Day 19 — Fourth Sunday Serve

#DETOX is designed to prioritize God in the new year as we allow him to cleanse and renew our souls (Psalm 51:10). Together, we are committing to 21 days of prayer and fasting so that we might come into greater alignment with God’s will, purposes and plans believing and trusting in His power alone to create lasting impact and change in our lives, our church and our world.

Over the course of our #DETOX journey, we will have a daily prayer focus that will help guide and unify us as a community in prayer as we seek God's heart together on a variety of topics. You can find an overview of our daily prayer focus topics here. The following post is meant to serve  as a reminder and inspiration on what and how you might pray on today's prayer focus, but should not limit how God leads you in praying. Be sure to follow along daily at our #DETOX Daily Blog here.


Prayer Focus: Fourth Sunday Serve

Lately, I’ve been having trouble feeling connected to God. Not in a typical “dry season” that I’ve been accustomed to feel in the past, but more so that of the traditional ways I’d invest in my faith (QTs, bible studies, prayer times, etc.) feel inauthentic and unfruitful. My hunch is that it’s due to the dissonance I feel with my personal values of faith in Jesus, and some of the claims made by broader, Western Evangelical Christians across the nation. It doesn’t take much to see how polarizing the conversation can be (i.e. immigration, refugees, police brutality, racial equality, etc.). That’s not to say that my personal beliefs are better or worse, but it helped me realize that the ways I usually connected with God felt too introspective and removed to reconcile the tension I feel with what’s going on around the nation. I’m realizing that as the things I care about change, the ways that I connect with God are too.

As cliché as it is, one thing that’s been helpful in this season is to ask “what would Jesus do”. I’ve found that trying to model the way I live after how Jesus did, feels the most authentic in practicing my faith. I came across a TedTalk (only 4 minutes - link here) on the premise of silence being deadly. The speaker, Clint Smith, recounts about times where he let fear keep him silent in situations of injustice. He reflects how his silence appeases ignorance and how validation doesn’t need words to endorse its existence; by being silent in those situations, he was perpetuating the very injustice he despises. Hearing this reminded me that the same principle applies for inaction - that choosing out of standing up against injustice endorses oppression and marginalization.

In Luke 10, Jesus tells the parable of the Good Samaritan. In the passage, a man is stripped, beaten, and left on the side of a road near death. Two people pass the man before the Samaritan comes to help. Whenever I usually study this passage, I’m quick to praise the Samaritan and move on, but today I’m convicted by how un-Jesus-like the priest and Levite’s inaction is and how often I choose out of action in the same way. And I get it - I’m human. My fear gets the best of me; it’s scary to be in situations that are uncomfortable, inconvenient, or even potentially confrontational. When I think about the times I do speak up or choose into action, it’s usually in situations where I, or someone I care about, feel threatened or when I face opposition to something I believe in wholeheartedly. So what does it say when I’m not engaged in standing up against injustice in the same way Jesus does countless times throughout his ministry? Perhaps my belief in modeling after Jesus isn’t as wholehearted as I thought and the reality of how much I really care for the marginalized is seriously lacking.. ouch. Luckily, God is gracious and gives us ways to still draw near to Him through repentance and to serve Him by serving His people (see Matthew 25:35-40; Hebrews 6:10, 1 Peter 4:10).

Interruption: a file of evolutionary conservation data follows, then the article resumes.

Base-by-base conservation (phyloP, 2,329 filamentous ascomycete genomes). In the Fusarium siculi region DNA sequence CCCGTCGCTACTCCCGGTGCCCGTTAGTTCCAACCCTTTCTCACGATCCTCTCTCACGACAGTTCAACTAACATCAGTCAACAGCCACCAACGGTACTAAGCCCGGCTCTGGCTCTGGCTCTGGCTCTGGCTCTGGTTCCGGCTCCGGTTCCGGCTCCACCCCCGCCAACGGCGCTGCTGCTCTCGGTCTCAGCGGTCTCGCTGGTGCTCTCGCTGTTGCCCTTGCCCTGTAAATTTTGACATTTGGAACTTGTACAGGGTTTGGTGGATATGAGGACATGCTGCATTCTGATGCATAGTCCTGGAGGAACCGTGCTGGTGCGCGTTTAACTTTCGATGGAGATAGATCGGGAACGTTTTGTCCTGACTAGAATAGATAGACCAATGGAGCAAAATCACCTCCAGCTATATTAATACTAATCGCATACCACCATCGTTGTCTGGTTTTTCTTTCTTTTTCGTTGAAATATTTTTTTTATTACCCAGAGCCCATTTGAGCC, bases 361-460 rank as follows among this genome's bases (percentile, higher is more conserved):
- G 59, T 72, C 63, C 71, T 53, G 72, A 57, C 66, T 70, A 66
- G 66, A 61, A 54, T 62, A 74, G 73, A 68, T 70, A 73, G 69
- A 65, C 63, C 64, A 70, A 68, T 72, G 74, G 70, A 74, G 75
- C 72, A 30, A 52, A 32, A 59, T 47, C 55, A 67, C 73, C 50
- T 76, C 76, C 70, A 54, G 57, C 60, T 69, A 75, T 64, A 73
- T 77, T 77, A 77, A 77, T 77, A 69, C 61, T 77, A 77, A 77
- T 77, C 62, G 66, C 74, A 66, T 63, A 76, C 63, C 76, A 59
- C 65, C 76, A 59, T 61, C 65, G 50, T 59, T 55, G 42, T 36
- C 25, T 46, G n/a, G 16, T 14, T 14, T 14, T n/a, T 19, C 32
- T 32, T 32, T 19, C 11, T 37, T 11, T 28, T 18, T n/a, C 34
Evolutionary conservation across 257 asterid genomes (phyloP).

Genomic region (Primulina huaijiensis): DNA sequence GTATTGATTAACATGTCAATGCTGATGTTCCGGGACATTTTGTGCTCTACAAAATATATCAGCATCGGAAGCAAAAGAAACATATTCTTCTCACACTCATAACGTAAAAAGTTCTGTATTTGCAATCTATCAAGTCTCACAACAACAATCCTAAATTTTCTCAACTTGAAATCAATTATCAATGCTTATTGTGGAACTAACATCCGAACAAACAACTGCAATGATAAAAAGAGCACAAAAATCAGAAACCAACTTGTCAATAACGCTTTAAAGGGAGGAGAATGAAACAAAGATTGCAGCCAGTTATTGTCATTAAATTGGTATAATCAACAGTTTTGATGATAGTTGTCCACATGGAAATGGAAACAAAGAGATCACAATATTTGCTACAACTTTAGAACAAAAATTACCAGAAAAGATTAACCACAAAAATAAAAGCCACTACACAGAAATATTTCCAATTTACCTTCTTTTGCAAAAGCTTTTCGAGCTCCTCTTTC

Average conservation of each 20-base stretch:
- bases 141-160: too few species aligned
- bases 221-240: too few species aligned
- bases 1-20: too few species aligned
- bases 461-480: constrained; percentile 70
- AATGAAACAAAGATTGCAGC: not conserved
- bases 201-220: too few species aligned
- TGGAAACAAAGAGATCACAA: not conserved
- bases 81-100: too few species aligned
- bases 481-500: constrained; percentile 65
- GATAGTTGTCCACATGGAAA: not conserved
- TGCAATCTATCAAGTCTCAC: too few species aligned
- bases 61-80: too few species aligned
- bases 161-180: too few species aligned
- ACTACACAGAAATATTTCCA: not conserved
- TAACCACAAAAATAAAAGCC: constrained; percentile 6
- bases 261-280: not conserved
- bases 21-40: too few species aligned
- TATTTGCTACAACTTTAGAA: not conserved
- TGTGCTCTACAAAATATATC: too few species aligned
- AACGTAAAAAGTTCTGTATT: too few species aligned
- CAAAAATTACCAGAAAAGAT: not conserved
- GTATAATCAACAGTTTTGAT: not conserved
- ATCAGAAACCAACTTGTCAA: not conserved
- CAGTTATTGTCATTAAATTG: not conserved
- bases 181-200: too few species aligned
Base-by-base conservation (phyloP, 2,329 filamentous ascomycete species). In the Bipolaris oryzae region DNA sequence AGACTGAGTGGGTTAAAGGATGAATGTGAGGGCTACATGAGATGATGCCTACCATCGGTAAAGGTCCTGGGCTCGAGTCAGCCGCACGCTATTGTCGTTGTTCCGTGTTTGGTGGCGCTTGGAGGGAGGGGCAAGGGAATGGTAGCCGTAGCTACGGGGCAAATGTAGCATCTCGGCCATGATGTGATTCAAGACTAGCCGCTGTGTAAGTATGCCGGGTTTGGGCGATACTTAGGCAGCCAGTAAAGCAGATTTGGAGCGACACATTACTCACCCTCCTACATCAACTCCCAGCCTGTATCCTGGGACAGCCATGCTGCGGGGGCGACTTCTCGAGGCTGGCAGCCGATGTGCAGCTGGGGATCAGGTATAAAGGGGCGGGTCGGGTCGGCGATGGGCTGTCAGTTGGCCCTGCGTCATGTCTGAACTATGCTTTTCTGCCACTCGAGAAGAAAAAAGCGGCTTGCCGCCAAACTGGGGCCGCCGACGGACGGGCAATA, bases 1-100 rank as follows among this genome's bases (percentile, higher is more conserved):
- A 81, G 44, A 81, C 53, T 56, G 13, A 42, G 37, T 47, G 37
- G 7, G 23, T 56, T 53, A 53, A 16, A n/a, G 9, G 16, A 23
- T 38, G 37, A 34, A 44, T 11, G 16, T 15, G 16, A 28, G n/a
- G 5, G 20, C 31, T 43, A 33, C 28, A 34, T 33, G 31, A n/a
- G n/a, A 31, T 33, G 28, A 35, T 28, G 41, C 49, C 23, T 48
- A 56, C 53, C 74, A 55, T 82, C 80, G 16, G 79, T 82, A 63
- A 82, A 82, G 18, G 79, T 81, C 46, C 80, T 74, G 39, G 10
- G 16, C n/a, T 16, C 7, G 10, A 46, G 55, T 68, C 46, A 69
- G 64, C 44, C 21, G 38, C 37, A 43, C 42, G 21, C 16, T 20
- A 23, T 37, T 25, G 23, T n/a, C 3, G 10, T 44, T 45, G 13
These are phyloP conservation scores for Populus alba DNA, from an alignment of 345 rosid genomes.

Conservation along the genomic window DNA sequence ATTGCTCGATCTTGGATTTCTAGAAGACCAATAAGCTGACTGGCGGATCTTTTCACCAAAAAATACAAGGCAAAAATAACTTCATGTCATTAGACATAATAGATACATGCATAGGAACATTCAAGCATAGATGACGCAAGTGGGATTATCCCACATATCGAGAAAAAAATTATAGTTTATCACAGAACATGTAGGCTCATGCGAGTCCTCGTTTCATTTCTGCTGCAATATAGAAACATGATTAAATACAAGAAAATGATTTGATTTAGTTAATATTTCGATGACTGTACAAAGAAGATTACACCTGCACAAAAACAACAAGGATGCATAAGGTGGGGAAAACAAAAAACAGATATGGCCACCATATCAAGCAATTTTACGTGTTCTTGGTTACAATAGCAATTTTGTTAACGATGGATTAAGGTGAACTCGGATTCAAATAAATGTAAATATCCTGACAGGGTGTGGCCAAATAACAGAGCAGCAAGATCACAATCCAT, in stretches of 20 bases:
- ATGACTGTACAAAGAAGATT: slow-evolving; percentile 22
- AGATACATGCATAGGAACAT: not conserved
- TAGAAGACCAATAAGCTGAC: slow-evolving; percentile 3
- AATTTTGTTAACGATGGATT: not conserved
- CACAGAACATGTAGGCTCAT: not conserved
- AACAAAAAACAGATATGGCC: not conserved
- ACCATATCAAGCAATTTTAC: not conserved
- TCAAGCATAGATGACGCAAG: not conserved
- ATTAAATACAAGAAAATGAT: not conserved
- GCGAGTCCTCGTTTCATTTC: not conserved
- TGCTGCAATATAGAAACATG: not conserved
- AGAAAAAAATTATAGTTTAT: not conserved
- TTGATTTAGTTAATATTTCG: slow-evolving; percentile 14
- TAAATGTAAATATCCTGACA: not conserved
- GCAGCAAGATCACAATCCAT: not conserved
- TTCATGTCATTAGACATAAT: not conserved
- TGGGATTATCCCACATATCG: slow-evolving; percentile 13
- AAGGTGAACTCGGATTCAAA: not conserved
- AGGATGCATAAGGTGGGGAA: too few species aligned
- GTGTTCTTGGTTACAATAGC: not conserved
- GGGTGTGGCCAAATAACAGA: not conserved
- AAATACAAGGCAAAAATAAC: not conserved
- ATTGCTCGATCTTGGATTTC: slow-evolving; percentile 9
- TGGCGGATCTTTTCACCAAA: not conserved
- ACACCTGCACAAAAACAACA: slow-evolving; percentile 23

I’ve been really thankful for Fourth Sunday Serve (FSS) at Marketplace Church. Not only has it provided an accessible way to serve others and for me to connect to God, but it also feels affirming that I’m a part of a church that is choosing action and is finding ways to work for justice. My hope is that FSS isn’t just checking a box on a list of “things I do to be a good Christian”, but rather, can be an opportunity for all of us to see, affirm, and love those who are less fortunate than us.

So today, ask God to reveal to you the ways that you’ve been silent or prone to inaction. Ask God to show you what breaks His heart and how you can be a part of restoring the love He has for all people.

Ask God how you can be a part of serving and meeting the needs of the broader community around you. And pray that as Marketplace continues to embed Fourth Sunday Serve into our rhythms, that we can love our community well and serve those who are in need with willing, generous, and joyful hearts.

— David L.